Uruguay: the least corrupt country in Latin America

When we ask foreign buyers as to what attracted them to our country; we get a range of varied answers. However, a common key factor is that they carefully researched Latin American countries looking for the safest, least complicated and “freest” country in the region, and Uruguay always shows up among the top ranked democracies.


Being considered the “least corrupt” or “more transparent” country in a continent is an achievement that Uruguay has been boasting for some time now, and once again, in 2017, Uruguay came at the top at the rankings. Its politicians and its people take this achievement seriously.


According to Transparency International, this year’s Corruption Perceptions Index highlights that the majority of countries are making little or no progress in ending corruption, while further analysis shows journalists and activists in corrupt countries risking their lives every day in an effort to speak out.  The index, which ranks 180 countries and territories by their perceived levels of public sector corruption according to experts and businesspeople, uses a scale of 0 to 100, where 0 is highly corrupt and 100 is very clean. This year, the index found that more than two-thirds of countries score below 50, with an average score of 43. Unfortunately, compared to recent years, this poor performance is nothing new.


In the last few years, Latin America and the Carribbean made great strides in the fight against corruption. Laws and mechanisms exist to curb corruption, while legal investigations are advancing and citizen anti-corruption movements are growing in many countries across the region. However, according to www.transparency.org the region continues to score poorly for corruption.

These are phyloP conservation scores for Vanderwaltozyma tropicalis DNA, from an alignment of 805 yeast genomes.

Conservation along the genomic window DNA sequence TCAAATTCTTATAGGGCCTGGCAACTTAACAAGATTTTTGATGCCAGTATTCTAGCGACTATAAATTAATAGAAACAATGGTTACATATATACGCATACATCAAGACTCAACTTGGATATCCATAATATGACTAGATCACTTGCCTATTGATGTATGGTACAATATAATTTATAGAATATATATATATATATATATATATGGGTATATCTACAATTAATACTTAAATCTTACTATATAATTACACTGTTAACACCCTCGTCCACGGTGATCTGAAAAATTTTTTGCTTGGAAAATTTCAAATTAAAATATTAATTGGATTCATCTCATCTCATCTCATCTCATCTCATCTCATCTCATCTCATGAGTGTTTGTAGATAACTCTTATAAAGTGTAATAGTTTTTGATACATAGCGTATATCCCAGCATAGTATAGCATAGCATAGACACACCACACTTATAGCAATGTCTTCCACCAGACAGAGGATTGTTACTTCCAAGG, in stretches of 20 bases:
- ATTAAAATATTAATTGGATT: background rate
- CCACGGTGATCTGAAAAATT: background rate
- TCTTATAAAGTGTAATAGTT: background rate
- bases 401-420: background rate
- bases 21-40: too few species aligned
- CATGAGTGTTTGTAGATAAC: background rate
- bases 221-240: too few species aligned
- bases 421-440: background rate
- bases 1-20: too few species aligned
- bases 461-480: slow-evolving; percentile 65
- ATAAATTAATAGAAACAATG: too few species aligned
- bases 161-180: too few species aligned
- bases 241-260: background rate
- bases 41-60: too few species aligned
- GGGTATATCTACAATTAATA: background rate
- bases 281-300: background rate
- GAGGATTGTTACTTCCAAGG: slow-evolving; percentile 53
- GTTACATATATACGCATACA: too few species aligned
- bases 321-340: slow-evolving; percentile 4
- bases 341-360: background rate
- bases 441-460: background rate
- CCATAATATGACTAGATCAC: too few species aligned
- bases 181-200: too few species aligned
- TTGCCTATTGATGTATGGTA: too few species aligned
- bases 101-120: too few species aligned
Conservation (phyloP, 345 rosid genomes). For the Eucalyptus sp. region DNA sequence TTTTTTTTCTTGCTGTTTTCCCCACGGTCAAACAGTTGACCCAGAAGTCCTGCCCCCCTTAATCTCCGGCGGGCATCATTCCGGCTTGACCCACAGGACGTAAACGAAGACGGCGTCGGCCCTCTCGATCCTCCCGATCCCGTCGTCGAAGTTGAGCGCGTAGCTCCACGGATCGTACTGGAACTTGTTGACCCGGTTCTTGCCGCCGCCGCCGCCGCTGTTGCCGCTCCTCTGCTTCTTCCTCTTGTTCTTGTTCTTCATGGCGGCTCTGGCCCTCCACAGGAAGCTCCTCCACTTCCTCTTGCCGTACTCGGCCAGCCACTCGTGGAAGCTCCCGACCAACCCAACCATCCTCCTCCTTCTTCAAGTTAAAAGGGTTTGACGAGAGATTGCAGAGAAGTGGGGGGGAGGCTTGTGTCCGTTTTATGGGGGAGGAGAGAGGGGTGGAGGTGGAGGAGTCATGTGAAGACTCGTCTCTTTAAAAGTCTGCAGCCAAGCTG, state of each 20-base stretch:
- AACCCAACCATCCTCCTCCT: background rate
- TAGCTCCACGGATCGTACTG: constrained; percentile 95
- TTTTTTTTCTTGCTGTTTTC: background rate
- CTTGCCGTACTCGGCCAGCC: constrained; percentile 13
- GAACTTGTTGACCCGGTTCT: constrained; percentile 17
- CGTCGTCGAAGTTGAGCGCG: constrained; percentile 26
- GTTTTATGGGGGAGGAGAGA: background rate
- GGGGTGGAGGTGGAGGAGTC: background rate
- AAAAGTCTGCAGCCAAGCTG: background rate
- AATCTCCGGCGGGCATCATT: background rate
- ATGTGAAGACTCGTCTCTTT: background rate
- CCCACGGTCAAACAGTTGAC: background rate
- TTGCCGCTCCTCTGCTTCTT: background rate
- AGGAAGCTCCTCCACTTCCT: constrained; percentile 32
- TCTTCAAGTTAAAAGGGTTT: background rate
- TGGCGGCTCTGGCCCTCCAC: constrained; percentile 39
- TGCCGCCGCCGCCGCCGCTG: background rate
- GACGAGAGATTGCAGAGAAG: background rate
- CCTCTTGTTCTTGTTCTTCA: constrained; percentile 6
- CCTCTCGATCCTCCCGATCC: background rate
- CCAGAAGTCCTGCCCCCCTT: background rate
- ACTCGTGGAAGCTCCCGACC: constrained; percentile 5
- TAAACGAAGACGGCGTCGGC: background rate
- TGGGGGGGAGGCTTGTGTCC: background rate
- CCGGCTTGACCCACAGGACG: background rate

Uruguay ranked # 1 in South America; #3 in the Americas after Canada and the U.S.  and # 23 in the world.


Progress continues across the region with the investigations of several high profile cases of corruption. For example, the Odebrecht case resulted in sanctions for businessmen and political figures at the highest levels because of their involvement with bribery and illegal funding in exchange for public contracts.


While progress has been made to combat corruption in several countries, there are still no overarching policies in place to address the historic and structural causes of corruption throughout the region. Countries that prioritize anti-corruption and create national policy through consensus and public and political participation are better positioned to make a significant qualitative leap forward.

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